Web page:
Between fast fashion and the many types of synthetic fabrics we wear today (we're looking at you, polyester), textile waste is negatively affecting the environment through dirty manufacturing processes and microplastic leaching.
What’s more, even when we think we’re donating clothes to re-use shops in our local communities, often times they’re exported thousands of miles across the world to secondary markets in the Global South.
The better alternative? Making conscious and sustainable fashion choices in the first place. But inevitably, linens and garments wear out; they tear, thin, stretch out or simply reach the end of their wearable lives. Before you turf your old T-shirts, curtains or bed linens, why not upcycle them into some of these fun DIY projects?
1. Pin cushion
Pin cushions are so easy to make and they’re extremely useful if you’re going to make the other things on this list. I remember when I took home economics classes way back in high school, the first thing we made was a pin cushion so we could keep our pins organized while we worked on future projects.
2. Reusable grocery bag
One super eco-friendly thing you can make with scrap fabric is a reusable grocery bag. The benefits are two-fold: Save your old clothes from ending up in the landfill while reducing single-use plastic bag waste at the grocery store.
There are many different ways to sew a simple tote bag and free patterns abound on the Internet. One popular method is to use an old T-shirt.
Click for the tutorial:
Origami Bag Tutorial: Easy to Make Market Tote Bag
How to Make a Market Tote Bag
3. Reusable snack bag
Another thing you can make with old fabric are reusable snack bags. Use them for dry snacks in lunchbags, purses, backpacks or in the car.
Again, there are plenty of patterns out there, some that involve buttons or zippers and others with velcro. Whichever design you choose, reusable snack bags will save you money on unnecessary plastic Ziploc bags.
4. A fabric bookmark
These are such an easy gift to make for your favourite bookworm; you can even design one with their name on it or add some decorative ribbons. Personally, I love the idea of giving bookmarks to people in their stockings at Christmas, as party favours, with the books I lend or alongside a gifted book.
5. Cord organizer
If you crave organization, these cord organizers are the perfect antidote to birds nest-type cord chaos. Not only do they wrangle unruly cords, but they’re also super cute and can be used to identify which electronics they belong to.
6. A beverage cozy ("koozie")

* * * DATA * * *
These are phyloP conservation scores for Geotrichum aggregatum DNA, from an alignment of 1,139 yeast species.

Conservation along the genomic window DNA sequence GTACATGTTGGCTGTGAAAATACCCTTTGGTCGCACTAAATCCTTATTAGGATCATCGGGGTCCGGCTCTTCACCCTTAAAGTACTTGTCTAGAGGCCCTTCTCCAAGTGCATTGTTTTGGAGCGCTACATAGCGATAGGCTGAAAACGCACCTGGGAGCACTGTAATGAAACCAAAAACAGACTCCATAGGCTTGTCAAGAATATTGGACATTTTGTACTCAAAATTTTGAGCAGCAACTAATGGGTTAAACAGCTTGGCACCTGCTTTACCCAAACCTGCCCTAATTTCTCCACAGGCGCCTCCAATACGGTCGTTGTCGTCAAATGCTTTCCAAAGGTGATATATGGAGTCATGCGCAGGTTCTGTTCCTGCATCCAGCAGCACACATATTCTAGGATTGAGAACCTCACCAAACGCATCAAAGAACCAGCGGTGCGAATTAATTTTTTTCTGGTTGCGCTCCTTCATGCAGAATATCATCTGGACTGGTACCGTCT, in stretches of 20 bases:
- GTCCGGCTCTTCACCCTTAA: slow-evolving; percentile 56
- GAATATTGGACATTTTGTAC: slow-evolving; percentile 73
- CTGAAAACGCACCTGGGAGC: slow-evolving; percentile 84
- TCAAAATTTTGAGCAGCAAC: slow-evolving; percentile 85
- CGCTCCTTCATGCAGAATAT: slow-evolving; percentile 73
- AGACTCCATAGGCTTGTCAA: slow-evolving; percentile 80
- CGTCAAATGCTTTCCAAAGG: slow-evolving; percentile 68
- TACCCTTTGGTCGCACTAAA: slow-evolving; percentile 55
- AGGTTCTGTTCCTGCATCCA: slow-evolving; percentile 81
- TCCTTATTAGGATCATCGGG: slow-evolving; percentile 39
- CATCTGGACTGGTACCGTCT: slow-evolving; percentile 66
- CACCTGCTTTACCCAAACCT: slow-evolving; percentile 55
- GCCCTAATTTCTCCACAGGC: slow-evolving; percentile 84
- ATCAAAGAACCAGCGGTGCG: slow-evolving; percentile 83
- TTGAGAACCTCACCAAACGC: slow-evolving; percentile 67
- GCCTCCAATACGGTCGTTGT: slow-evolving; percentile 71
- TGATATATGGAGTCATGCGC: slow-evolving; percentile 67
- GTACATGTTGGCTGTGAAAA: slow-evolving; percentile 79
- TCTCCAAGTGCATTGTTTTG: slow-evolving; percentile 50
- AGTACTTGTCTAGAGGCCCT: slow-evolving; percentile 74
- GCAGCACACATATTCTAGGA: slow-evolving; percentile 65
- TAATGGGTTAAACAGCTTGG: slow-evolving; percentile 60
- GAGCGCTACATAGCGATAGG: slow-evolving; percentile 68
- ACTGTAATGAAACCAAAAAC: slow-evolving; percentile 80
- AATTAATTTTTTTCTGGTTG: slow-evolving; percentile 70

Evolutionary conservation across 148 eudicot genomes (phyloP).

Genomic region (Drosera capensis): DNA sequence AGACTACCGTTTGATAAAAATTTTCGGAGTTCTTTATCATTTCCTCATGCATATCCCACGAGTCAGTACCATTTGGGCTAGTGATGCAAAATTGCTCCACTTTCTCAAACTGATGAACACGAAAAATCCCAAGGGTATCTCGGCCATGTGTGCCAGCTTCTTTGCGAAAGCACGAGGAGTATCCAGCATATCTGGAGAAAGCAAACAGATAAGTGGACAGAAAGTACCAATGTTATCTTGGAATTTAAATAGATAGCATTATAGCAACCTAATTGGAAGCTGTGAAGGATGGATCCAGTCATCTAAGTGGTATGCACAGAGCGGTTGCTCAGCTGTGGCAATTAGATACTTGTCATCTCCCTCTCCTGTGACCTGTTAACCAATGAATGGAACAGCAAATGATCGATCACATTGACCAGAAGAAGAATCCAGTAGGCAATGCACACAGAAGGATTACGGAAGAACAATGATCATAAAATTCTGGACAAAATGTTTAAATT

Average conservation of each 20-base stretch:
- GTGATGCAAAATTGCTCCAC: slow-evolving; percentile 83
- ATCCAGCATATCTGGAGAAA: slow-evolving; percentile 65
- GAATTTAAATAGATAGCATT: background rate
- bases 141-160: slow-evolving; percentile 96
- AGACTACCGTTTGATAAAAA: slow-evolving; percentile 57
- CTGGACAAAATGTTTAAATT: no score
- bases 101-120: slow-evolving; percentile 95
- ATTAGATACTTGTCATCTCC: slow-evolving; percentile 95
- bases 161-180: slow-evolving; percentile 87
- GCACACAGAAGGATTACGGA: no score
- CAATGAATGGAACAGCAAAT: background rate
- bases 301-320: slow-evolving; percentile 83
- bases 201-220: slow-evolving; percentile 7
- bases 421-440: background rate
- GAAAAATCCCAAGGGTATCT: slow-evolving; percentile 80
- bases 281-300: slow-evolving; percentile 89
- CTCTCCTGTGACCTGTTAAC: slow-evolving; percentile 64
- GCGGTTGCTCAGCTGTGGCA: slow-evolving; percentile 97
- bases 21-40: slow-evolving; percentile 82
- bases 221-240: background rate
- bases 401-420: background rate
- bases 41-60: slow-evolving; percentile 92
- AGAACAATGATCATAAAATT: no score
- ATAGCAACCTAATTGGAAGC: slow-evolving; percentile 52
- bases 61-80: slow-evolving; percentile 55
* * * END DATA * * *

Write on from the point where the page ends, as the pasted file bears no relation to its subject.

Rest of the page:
If you’re like me and you don’t want to buy pricey coffee tumblers or fancy reusable water bottles then it’s likely that Mason jars are your best friend. But there's a downside: Holding them without a koozie when filled with a hot drink can be uncomfortable on the hands.
Mason jar koozies are easy to make. You can make them with scrap fabric, as long as there’s some stretch to it or by adding some buttons. You can also fashion them with leftover yarn from knitting or crochet projects.
7. Custom camera strap
Custom camera straps are both fun and functional; they keep your hands free between snapping the perfect shot while adding a spash of personality. They also make the perfect DIY gift for the shutterbug in yourlife. Make this accessory with fabric scraps or old scarves.
8. T-shirt quilt
Old T-shirts often carry with them a sense of nostalgia. Think: Band and concert tees or university or sports team jerseys. Items once worn with love—that you can’t bear to part with—might find a new life as a blanket. Sewing them into a quilt will help you (literally) hold onto those memories. This is also a wonderful way to make use of the clothing that once belonged to loved one who has passed away.
9. Pencil or cosmetics case
Pencil cases and makeup pouches can both be made following the same or similar designs. The great thing about them is that they’re always useful. Craft one for yourself, for the makeup guru in your life or for kiddos starting a new school year.
10. Holiday ornaments
When it comes to the holidays, consumerism rages at an all time high. The amount of plastic used during the Christmas season in particular, is astonishing. One way to celebrate an eco-friendly holiday is to make ornaments from fabric scraps. Ornament design is only limited by your imagination, but homemade and handmade decor is sure to add a dash hygge to your holiday tree.
PS: Ever consider your laundry waste?
Did you know that annually more than 750 million plastic laundry jugs end up in our landfills? Tru Earth has the solution.